Getting a sound night’s sleep is an incredibly important part of optimizing your health and well-being, and one facet of restful sleep is the position in which you sleep. Most people naturally favor one sleep position over another, and it’s perfectly natural to listen to your body in this respect.
Whether you prefer sleeping on your back, side, stomach or somewhere in between, as long as that position equates to a good night’s sleep for you — and allows you to wake up feeling refreshed and pain-free — go ahead with it. If, on the other hand, you’re waking up with back and neck pain, or struggling with snoring or acid reflux, adjusting your sleep position may help. Your chosen sleep position could be giving you back and neck pain, stomach troubles, or can even be aging you prematurely:
Best: Sleeping on your back, your head, neck and spine maintain a neutral position back prevents neck and back pain, reduces acid reflux, and reduces wrinkles. However, it is a bad position in terms of snoring. When sleeping on your back virtually no pillow (or next to nothing) is essentially best for your spine. Using a thick pillow will actually reduce some of the benefit of back sleeping. For example, this will mold your head and neck into a forward head translation and may also impact your breathing.
Next Best: Side position. Sleeping on your side also prevents neck and back pain and reduces acid reflux, and it also reduces snoring. It’s the best position for sleeping during pregnancy, if you sleep on your left side (because you want the liver side up and also to optimize circulation and blood flow to placenta). However, it may be bad for your wrinkles. Side sleeping also allows your spine to stay in a reasonably neutral position while helping to reduce snoring issues (if this is an issue for you). However, the downside is if you like to put your hand under your head while in this position it can compress nerves in your shoulder and arm, making your fingers numb. Side sleeping may also experience some tightness in your shoulder and neck muscles.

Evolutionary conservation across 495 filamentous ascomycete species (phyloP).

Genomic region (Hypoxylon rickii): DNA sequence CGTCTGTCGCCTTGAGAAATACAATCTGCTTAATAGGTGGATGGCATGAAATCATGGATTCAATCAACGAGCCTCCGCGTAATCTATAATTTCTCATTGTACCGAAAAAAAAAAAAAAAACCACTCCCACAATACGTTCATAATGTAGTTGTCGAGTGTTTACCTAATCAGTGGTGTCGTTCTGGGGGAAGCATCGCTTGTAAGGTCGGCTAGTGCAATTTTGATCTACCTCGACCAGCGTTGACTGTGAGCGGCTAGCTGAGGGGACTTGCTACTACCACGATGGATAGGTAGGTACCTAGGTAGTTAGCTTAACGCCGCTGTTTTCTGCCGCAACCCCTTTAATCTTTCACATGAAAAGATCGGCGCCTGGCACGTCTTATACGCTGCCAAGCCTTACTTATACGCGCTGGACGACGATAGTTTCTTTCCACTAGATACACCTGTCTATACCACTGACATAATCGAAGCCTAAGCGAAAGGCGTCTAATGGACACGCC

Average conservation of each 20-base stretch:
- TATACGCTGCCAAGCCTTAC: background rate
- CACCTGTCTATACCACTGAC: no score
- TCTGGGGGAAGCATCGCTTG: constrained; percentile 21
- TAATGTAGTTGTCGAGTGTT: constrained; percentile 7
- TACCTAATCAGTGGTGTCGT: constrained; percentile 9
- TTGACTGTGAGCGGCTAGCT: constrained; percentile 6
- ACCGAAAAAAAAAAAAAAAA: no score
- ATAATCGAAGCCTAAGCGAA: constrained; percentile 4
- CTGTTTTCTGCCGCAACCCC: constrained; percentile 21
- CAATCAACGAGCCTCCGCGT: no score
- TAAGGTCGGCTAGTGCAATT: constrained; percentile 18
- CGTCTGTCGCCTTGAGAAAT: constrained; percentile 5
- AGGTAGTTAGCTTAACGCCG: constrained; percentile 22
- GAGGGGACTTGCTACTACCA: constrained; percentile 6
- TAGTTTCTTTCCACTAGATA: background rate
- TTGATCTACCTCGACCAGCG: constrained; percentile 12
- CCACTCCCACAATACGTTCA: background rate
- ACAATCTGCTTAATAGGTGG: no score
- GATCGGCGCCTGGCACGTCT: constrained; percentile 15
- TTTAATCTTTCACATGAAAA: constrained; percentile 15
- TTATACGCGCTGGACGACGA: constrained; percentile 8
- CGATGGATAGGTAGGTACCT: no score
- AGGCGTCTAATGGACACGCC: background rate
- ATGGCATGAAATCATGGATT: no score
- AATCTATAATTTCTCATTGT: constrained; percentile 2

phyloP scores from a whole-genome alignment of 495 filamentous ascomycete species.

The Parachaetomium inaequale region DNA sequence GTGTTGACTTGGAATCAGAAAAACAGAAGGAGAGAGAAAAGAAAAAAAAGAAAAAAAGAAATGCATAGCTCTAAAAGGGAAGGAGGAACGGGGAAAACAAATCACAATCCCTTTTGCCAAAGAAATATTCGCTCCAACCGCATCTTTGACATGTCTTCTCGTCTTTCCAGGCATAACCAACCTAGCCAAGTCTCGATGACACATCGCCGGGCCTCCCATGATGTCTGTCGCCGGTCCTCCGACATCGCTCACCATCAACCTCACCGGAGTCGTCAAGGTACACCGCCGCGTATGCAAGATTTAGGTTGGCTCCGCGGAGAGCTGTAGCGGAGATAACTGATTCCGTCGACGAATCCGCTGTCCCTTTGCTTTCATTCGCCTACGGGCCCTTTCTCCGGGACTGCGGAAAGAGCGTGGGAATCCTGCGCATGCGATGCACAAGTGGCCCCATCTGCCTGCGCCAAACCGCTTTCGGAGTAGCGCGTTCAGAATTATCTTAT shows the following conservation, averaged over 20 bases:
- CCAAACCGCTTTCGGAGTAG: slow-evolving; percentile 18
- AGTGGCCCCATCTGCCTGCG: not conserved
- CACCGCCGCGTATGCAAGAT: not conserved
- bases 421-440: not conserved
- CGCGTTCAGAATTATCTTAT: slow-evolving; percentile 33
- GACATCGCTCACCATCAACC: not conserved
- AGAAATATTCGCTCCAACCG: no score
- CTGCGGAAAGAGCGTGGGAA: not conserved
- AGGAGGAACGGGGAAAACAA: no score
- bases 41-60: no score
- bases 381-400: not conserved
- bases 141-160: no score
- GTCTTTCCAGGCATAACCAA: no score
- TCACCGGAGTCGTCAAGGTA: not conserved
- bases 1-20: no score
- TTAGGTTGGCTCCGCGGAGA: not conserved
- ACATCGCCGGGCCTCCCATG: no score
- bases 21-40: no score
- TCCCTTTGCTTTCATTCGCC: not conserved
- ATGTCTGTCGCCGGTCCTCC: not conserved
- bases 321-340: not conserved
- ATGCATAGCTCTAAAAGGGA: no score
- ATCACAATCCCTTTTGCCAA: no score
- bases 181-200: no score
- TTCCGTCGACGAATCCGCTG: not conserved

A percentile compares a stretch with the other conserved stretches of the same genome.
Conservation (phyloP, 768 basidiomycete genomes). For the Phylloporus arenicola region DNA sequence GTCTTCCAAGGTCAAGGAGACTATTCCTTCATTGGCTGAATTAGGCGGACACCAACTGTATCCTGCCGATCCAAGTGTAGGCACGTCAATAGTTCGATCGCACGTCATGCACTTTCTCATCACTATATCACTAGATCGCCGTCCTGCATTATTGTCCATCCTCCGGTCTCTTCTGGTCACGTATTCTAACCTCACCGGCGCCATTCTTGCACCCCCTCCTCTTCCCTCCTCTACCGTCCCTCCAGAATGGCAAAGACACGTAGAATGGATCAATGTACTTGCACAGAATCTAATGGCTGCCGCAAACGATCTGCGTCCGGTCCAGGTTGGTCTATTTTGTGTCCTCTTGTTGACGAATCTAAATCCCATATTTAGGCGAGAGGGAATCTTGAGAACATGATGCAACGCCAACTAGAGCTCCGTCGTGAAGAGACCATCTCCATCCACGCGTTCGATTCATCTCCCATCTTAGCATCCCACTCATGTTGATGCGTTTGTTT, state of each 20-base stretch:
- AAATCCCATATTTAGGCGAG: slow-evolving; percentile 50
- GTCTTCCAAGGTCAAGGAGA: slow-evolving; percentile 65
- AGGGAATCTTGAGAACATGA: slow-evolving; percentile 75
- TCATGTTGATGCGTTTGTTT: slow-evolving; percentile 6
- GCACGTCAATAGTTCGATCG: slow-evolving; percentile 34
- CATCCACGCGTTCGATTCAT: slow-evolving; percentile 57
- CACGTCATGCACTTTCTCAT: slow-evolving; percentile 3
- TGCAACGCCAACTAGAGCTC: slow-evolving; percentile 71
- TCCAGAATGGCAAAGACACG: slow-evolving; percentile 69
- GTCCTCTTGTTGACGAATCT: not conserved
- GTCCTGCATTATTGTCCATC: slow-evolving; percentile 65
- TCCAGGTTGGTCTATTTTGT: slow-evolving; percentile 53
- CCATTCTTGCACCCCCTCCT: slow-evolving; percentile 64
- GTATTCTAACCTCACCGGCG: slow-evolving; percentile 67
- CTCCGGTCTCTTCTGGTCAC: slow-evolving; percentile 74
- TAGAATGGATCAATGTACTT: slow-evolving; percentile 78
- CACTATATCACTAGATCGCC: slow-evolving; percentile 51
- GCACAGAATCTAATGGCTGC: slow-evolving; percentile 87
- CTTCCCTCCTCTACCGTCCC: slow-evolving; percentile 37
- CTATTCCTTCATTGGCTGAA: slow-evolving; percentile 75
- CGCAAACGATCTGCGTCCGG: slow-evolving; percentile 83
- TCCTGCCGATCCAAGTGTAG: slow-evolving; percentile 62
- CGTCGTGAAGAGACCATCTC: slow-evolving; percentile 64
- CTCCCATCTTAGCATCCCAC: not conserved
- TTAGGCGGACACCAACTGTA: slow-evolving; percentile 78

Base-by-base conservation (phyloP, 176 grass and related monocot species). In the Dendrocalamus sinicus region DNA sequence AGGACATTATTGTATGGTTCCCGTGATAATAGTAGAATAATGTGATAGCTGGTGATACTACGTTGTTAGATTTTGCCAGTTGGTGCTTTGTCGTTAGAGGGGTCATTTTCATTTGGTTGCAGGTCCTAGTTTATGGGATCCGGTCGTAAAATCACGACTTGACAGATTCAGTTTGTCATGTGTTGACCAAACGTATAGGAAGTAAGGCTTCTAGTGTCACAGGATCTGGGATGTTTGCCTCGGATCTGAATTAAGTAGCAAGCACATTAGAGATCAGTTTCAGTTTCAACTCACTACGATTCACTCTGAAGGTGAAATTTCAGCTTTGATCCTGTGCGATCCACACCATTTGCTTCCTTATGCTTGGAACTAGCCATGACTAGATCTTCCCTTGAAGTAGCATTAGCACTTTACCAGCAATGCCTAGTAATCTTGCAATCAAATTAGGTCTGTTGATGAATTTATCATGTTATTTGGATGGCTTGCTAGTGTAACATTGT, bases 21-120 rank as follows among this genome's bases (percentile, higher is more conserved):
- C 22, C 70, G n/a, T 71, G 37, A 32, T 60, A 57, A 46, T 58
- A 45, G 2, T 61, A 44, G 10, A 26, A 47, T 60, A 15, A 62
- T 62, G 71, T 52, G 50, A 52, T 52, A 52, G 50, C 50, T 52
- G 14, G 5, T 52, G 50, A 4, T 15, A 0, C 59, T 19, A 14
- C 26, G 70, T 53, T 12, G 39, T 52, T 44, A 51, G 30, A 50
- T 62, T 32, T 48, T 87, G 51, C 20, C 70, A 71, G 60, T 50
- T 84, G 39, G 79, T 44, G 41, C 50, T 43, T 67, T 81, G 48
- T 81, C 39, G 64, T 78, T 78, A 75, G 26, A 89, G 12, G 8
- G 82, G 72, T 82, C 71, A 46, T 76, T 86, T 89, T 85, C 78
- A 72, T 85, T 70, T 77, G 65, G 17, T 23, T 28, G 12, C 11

Not a Good Idea: Fetal position. It’s good for snoring less and sleeping during pregnancy, but it’s not so good for neck and back pain, or minimizing wrinkles.
The Worst: Stomach sleeping. It’s good for easing snoring, but it’s bad for everything else. Sleeping with your neck rotated all night long creates a severe dysfunctional structural pattern which may become permanent. The pose puts pressure on your joints and muscles, which can irritate nerves and lead to pain, numbness, and tingling.
– L. Woods